Subutex was proving to work wonders for those having powerful withdrawal symptoms and continued opioid cravings. It is still working to do those very same things! But, it was becoming obvious that people were beginning to abuse Subutex, throwing a wrench in recovery plans. Buprenorphine is not a habit-forming drug if it is taken as directed by a medical professional, but when it is abused, individuals can get high off of it. This is where Suboxone comes into play. 

With the inclusion of naloxone, Suboxone helped to mitigate abuse potential for those recovering from opioid addiction. Suboxone, like Subutex, can be habit-forming, but only when abused in large amounts. The risk of becoming addicted to Suboxone is much less, which makes this medication a viable option for all types of different patients (especially those with a history of severe opioid use disorder).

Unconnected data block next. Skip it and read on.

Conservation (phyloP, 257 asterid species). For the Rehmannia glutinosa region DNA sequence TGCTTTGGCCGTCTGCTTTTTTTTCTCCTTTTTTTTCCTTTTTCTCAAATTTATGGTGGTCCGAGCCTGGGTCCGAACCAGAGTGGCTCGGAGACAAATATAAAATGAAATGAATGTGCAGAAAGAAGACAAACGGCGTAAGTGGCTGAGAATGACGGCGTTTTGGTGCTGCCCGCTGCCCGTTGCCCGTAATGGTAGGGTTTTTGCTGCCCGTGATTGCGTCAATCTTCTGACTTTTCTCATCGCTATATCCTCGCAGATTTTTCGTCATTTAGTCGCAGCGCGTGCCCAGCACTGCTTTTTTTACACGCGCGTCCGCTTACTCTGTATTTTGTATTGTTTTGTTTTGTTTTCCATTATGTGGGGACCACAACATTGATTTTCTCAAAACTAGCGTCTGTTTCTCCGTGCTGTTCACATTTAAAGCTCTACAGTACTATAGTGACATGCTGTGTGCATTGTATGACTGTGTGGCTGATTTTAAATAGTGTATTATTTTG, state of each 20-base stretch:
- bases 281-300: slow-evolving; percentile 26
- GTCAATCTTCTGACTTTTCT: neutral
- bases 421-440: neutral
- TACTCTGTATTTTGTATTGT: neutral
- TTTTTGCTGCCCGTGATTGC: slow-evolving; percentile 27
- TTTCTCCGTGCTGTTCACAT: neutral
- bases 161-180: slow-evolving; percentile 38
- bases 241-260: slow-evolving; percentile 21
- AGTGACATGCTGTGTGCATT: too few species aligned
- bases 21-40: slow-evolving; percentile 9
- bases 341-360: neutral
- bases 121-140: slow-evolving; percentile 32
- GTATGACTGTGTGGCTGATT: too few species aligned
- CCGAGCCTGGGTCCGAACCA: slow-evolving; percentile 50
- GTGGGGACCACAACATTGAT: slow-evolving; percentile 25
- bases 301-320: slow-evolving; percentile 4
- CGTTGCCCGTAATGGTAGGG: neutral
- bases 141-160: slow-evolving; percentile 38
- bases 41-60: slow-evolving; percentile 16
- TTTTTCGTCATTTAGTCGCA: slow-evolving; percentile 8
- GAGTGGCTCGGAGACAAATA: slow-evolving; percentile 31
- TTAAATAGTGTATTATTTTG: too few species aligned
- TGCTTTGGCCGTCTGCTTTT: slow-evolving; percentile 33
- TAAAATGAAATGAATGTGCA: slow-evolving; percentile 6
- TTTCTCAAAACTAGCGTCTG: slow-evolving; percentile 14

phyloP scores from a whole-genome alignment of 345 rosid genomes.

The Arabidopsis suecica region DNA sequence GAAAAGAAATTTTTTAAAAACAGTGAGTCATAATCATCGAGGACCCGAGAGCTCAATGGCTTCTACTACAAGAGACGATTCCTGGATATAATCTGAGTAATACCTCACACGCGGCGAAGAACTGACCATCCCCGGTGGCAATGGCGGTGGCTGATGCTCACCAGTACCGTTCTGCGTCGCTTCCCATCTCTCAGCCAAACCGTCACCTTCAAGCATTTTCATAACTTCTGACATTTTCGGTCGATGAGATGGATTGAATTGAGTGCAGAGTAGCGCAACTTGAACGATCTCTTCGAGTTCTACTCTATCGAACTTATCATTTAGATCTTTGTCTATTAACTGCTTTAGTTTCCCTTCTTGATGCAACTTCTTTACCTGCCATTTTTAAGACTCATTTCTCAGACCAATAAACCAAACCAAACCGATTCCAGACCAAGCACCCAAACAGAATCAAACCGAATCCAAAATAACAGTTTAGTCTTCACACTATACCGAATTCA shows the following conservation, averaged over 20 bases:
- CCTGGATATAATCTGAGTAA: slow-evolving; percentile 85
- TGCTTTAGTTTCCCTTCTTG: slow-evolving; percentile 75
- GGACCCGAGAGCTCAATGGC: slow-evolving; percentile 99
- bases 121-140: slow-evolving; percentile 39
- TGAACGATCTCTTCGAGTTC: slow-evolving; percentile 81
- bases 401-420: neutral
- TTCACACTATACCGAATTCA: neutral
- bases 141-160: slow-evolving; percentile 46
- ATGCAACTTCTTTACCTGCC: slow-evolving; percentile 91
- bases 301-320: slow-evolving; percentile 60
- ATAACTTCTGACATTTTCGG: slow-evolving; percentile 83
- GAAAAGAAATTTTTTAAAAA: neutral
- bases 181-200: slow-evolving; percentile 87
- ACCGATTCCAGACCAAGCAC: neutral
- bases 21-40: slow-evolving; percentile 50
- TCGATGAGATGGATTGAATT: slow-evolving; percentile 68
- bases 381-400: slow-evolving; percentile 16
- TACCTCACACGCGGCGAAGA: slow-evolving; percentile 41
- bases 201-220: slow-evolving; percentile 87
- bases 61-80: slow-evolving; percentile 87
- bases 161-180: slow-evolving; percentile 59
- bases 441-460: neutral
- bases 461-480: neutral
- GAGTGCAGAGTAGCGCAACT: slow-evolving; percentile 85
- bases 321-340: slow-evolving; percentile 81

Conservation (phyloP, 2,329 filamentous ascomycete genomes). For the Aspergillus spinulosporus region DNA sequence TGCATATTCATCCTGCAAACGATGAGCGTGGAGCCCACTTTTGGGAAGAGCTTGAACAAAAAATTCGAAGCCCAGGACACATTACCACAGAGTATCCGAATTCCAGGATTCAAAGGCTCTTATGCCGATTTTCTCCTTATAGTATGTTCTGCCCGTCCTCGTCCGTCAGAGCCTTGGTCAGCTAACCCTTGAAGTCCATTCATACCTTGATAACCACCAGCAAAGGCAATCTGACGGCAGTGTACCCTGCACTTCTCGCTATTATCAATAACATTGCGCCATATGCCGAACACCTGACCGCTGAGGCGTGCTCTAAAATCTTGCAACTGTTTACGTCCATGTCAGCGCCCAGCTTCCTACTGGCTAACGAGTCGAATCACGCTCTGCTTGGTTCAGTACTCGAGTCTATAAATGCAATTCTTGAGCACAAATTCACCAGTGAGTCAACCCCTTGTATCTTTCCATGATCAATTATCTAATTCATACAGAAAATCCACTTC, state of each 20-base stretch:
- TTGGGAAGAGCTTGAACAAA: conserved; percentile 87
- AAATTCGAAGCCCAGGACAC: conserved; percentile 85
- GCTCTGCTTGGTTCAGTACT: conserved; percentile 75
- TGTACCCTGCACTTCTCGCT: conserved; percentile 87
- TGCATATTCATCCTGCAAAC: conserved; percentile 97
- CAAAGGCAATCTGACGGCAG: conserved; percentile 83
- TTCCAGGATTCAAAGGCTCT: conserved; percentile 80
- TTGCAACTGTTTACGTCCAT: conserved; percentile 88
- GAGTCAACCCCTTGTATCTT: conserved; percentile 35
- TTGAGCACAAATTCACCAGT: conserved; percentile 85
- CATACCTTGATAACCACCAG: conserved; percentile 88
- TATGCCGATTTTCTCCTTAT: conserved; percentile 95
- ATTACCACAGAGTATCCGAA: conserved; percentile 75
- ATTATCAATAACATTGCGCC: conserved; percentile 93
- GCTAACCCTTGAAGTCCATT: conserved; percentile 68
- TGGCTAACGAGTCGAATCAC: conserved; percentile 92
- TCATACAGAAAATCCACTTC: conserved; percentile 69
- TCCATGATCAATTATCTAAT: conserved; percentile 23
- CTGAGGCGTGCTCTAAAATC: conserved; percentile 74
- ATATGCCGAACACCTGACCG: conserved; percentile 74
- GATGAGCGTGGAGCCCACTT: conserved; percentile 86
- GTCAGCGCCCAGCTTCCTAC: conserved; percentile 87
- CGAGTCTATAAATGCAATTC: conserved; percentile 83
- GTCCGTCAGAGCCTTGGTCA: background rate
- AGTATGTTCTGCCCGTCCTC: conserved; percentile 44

Suboxone and Subutex, while they have been abused and continue to be abused, do much more help than harm. They have been attributed to saving the lives of countless individuals by helping reduce painful withdrawal symptoms and keep opioid craving at bay, allowing for a full focus on recovery. 

Drug Rehab in California 

If you are struggling with an opioid addiction, know that you are not alone. You are not alone in your use and you are not alone in your recovery. This is a disease that is impacting millions of people throughout the United States.

The good news is that there is help. We are here to help you overcome your battle with opioid addiction so that you can begin living a happy, healthy, opioid-free life once and for all. 

So, do not wait any longer. Call us right now to learn more about how we can help you stop using and begin living a drug-free life.